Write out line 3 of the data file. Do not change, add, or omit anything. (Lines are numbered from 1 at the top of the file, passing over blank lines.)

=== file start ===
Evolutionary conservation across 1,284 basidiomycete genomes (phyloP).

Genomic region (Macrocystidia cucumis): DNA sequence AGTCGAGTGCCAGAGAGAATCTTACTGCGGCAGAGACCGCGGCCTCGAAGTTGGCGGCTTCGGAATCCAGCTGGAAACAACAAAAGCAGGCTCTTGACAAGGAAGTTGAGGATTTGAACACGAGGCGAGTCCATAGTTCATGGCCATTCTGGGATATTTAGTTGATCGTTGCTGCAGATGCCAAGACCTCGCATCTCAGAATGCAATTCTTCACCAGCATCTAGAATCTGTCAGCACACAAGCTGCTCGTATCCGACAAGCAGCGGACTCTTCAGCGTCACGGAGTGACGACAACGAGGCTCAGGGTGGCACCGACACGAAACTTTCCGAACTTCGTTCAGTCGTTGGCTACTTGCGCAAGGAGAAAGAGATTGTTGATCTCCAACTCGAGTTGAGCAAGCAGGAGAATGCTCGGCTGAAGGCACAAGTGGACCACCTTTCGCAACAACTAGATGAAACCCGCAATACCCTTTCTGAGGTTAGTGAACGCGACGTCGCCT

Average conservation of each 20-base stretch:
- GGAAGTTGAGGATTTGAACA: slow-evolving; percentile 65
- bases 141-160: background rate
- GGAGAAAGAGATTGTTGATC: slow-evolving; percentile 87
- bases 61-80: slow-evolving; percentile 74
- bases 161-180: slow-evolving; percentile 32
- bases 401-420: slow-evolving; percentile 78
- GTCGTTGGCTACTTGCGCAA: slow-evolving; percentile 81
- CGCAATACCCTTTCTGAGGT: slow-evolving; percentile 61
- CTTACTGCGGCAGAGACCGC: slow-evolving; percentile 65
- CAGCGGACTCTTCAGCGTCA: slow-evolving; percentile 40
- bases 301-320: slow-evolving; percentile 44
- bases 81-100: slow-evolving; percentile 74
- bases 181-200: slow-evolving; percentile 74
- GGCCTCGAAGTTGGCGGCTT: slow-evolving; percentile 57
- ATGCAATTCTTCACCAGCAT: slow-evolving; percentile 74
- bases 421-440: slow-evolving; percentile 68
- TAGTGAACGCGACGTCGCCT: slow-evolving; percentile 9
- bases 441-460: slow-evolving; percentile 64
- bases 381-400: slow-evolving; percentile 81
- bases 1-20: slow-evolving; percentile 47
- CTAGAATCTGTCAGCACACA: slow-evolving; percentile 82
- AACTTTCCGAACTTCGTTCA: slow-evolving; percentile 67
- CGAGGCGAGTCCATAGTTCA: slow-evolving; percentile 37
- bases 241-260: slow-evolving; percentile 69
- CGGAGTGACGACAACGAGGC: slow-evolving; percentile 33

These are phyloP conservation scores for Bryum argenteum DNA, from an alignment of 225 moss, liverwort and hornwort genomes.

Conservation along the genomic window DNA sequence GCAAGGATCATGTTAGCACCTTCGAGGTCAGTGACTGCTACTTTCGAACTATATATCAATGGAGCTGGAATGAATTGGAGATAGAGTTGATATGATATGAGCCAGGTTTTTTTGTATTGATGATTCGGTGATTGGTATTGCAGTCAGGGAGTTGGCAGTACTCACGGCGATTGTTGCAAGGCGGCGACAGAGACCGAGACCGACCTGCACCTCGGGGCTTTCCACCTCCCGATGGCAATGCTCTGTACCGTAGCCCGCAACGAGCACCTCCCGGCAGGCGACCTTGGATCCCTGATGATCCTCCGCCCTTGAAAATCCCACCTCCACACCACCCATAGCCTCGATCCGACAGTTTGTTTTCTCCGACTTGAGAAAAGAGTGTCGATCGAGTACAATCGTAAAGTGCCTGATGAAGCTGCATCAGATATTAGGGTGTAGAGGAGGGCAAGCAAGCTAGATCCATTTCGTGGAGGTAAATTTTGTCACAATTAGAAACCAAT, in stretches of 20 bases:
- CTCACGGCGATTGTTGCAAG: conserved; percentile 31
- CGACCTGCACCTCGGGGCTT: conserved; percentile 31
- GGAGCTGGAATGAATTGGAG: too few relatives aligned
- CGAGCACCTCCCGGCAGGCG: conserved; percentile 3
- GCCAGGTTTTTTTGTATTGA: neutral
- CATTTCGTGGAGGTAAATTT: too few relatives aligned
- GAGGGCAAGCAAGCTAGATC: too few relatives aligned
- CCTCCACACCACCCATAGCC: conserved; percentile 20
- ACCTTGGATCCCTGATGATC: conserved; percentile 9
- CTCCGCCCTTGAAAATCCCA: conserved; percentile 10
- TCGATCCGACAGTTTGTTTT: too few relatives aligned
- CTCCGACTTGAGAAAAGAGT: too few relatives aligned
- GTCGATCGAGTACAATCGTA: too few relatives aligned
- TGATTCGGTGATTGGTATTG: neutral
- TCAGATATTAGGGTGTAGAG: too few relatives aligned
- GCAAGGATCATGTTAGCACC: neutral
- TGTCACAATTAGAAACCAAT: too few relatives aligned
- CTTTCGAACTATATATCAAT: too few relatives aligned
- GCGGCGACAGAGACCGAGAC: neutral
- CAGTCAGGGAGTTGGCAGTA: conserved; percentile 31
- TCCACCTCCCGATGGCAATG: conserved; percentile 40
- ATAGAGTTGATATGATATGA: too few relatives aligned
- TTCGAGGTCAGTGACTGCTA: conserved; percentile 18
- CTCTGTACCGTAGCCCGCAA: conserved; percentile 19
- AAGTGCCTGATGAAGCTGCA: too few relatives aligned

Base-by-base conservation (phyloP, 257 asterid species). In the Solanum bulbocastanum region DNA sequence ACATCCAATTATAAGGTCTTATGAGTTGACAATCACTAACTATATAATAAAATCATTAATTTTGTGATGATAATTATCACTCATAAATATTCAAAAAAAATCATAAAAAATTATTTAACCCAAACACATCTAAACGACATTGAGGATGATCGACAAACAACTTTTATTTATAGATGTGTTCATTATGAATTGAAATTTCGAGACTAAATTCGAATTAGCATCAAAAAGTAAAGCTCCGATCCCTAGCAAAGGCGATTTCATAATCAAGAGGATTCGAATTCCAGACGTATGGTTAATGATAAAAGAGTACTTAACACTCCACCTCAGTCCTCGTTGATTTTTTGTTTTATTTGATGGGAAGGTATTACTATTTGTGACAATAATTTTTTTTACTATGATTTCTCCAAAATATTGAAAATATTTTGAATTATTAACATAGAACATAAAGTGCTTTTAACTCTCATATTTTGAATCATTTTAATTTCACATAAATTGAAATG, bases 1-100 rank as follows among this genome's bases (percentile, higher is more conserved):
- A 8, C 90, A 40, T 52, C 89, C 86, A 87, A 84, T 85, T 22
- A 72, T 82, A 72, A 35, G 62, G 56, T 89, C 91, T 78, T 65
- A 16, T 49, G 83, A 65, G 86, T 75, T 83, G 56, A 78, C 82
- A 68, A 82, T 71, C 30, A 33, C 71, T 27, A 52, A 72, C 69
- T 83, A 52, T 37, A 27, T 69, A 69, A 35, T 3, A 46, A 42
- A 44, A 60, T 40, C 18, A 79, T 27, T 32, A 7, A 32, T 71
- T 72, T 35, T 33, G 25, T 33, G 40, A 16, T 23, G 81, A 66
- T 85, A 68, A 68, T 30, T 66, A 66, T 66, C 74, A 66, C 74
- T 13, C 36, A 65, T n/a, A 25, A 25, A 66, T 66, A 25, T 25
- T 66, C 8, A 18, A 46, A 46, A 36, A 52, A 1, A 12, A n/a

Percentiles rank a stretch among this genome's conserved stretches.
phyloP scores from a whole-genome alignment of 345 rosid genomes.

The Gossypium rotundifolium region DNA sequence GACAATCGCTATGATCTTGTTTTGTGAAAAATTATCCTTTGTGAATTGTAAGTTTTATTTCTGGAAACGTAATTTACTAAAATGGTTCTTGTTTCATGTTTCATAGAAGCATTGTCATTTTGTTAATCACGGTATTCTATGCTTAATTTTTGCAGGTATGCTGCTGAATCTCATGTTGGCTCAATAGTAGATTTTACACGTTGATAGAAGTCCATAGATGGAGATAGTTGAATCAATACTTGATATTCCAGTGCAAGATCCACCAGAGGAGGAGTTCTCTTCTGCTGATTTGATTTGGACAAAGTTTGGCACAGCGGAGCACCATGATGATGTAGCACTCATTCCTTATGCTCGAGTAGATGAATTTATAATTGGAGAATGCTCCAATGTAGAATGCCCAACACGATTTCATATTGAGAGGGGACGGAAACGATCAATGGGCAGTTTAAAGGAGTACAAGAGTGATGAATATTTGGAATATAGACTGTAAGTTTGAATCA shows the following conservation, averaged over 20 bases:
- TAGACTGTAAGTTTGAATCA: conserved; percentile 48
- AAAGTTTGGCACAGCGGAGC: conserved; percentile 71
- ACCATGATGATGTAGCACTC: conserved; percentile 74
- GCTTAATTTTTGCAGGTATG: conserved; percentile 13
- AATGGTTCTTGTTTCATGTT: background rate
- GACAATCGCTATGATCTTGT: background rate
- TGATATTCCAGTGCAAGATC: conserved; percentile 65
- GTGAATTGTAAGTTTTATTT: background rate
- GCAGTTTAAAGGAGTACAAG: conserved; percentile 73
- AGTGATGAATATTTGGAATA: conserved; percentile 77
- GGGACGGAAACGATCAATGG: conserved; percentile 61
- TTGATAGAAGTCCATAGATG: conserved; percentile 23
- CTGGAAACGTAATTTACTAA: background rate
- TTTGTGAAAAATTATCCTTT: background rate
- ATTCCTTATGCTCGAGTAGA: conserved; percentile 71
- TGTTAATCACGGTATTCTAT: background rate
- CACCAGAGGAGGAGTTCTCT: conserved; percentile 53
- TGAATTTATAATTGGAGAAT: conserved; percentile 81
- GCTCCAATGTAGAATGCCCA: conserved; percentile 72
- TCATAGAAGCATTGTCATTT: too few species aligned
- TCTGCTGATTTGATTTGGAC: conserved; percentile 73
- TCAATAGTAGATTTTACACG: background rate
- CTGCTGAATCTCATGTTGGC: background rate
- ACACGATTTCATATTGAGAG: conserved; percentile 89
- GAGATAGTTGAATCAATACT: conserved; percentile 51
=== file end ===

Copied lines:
Average conservation of each 20-base stretch: